A Washington State Transportation Commission survey released Tuesday shows residents would raise taxes and fees to maintain a good transportation system. Considering the mood of the recession-weary, anti-government populace these days, that’s hard to believe.
Fifty-nine percent said they’d generally support raising some transportation and fees, but only three of nine potential funding sources got a majority. Sixty-one percent would support a vehicle emissions fee, 60 percent a special license fee for electric cars and 52 percent tolls.
The money should first got to maintaining and repairing the existing transportation system, they said, followed by increasing capacity and expanding travel options.
Fifty-nine percent support tolling as a way to pay for major projects, 62 percent support express HOV lanes that single-occupant vehicles can use for a price, 51 percent think toll money should be available for improvements in a traffic corridor instead of just for the project, 63 percent support more state funding for public transit and passenger rail, and 57 percent support using state funds to operate and maintain the state ferry system.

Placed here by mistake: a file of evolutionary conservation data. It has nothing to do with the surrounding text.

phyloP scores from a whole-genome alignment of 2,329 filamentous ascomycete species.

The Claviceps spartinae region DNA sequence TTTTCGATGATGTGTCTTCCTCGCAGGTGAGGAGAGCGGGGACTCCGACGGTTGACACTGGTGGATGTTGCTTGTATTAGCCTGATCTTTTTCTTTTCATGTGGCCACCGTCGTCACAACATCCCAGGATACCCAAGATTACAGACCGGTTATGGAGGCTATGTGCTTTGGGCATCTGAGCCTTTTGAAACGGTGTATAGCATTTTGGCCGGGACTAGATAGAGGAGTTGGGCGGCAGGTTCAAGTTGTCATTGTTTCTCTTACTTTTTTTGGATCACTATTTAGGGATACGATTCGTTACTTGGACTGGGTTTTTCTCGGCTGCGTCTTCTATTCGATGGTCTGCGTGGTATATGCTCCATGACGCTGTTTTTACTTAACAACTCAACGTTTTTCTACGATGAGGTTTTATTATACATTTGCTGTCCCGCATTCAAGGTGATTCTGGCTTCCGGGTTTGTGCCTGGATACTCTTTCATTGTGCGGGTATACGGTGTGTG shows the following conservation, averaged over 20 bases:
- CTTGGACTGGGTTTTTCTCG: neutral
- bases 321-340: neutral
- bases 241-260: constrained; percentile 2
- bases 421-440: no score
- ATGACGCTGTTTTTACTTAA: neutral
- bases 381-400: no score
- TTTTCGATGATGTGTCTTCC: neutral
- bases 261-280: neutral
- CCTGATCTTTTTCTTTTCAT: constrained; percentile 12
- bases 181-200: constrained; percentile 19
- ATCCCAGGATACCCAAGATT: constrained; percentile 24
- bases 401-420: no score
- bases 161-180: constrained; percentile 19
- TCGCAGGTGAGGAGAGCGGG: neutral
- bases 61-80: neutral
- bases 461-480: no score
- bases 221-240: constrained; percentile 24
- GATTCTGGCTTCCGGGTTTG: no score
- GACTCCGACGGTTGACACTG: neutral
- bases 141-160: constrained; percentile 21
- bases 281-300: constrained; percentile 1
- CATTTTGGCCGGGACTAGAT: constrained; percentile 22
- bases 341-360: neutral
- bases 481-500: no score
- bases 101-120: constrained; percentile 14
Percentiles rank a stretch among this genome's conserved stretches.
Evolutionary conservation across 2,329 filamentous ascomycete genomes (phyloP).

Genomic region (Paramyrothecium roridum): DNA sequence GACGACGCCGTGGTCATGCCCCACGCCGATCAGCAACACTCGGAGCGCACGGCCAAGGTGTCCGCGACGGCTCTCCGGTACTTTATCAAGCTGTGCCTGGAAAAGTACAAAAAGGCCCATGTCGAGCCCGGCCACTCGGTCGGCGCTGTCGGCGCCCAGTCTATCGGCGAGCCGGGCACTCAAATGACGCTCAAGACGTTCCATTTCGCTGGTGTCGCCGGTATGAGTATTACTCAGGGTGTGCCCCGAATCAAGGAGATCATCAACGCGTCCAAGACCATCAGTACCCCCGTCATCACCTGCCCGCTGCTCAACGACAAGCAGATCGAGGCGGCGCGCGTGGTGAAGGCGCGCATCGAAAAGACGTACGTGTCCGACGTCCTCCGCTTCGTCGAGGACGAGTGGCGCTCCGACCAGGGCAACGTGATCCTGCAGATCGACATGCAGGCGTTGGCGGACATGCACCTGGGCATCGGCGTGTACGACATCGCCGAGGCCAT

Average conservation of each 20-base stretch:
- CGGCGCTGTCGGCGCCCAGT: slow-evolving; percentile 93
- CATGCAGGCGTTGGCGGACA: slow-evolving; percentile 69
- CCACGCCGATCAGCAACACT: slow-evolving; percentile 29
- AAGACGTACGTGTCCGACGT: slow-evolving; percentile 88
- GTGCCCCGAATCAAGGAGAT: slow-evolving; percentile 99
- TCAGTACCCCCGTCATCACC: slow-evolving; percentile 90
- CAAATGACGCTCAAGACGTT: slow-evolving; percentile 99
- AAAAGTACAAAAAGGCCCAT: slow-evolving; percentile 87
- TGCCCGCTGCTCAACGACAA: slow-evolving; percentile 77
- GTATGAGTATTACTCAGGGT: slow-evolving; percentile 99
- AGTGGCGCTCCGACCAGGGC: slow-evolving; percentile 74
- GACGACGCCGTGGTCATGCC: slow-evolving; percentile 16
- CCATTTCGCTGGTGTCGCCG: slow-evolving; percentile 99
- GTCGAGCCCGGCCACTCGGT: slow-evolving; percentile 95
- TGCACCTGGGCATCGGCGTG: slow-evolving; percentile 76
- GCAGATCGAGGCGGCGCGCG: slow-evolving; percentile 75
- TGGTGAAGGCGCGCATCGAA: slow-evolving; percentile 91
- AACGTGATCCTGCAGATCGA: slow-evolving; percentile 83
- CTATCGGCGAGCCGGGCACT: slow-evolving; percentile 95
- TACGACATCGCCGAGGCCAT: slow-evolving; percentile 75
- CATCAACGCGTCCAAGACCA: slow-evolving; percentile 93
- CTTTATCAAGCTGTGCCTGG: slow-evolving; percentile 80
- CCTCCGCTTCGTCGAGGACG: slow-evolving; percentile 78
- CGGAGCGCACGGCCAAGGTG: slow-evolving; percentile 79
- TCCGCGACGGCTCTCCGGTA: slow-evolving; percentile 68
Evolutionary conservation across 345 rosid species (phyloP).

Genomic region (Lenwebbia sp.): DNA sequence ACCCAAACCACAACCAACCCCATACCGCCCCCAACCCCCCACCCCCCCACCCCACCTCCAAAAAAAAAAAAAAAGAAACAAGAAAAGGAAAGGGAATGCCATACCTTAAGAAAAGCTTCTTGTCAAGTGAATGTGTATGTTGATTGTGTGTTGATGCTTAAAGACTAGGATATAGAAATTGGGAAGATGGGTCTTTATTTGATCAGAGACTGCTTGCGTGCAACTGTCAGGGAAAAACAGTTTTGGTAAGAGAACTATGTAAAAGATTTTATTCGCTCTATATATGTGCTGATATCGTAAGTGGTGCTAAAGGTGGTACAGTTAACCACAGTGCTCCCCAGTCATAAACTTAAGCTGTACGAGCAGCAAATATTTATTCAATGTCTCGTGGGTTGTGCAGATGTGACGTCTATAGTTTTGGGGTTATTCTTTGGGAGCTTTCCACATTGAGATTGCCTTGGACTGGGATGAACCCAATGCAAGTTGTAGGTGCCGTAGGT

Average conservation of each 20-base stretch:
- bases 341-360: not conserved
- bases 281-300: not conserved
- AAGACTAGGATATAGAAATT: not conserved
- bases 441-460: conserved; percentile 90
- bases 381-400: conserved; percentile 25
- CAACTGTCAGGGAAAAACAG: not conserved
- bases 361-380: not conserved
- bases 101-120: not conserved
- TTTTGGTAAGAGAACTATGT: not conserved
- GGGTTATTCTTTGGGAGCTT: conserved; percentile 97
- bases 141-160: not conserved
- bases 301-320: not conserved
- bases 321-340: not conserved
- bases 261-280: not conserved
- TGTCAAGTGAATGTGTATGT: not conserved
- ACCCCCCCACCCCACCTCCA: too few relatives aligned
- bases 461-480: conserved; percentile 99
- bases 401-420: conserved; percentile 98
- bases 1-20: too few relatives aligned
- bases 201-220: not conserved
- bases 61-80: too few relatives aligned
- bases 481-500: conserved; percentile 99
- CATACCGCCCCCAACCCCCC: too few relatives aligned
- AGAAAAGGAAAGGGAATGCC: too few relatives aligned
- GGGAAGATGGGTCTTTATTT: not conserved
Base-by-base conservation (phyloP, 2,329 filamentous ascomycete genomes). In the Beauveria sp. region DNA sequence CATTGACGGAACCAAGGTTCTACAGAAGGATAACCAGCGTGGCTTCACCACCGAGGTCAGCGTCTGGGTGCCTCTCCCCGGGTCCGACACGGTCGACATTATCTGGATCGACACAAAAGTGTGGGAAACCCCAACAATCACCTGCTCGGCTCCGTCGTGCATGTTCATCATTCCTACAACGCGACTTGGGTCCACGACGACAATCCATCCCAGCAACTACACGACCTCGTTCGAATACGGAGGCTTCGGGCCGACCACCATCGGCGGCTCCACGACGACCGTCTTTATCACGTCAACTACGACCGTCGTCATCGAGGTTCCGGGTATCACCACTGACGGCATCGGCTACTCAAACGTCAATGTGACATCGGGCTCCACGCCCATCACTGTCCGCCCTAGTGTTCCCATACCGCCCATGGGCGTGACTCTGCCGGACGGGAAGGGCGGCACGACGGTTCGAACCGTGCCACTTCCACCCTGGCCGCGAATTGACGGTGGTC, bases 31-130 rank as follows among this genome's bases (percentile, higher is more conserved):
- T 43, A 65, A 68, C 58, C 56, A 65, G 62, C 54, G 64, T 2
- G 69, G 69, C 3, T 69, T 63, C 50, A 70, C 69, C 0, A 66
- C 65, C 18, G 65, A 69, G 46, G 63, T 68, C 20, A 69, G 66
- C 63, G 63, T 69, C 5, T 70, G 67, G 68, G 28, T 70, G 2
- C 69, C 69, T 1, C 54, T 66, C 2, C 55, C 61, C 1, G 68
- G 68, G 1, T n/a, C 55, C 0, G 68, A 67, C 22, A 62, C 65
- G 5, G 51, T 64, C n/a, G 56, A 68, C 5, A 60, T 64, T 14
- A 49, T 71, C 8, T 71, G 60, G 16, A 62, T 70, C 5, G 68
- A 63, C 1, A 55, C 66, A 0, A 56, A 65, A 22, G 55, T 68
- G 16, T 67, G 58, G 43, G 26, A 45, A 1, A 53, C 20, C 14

The Transportation Commission invited 100,000 Washington residents to participate in the online survey, with a goal of 5,000 actually taking it. There were 5,518 total responses.
There’s now a survey online for the broader public. It can be taken until the end of the year at www.voiceofwashingtonsurvey.org.
The governor’s Connecting Washington Task Force can use the survey insight into what tax and fees the public will tolerate in making recommendations for a 10-year transportation investment plan.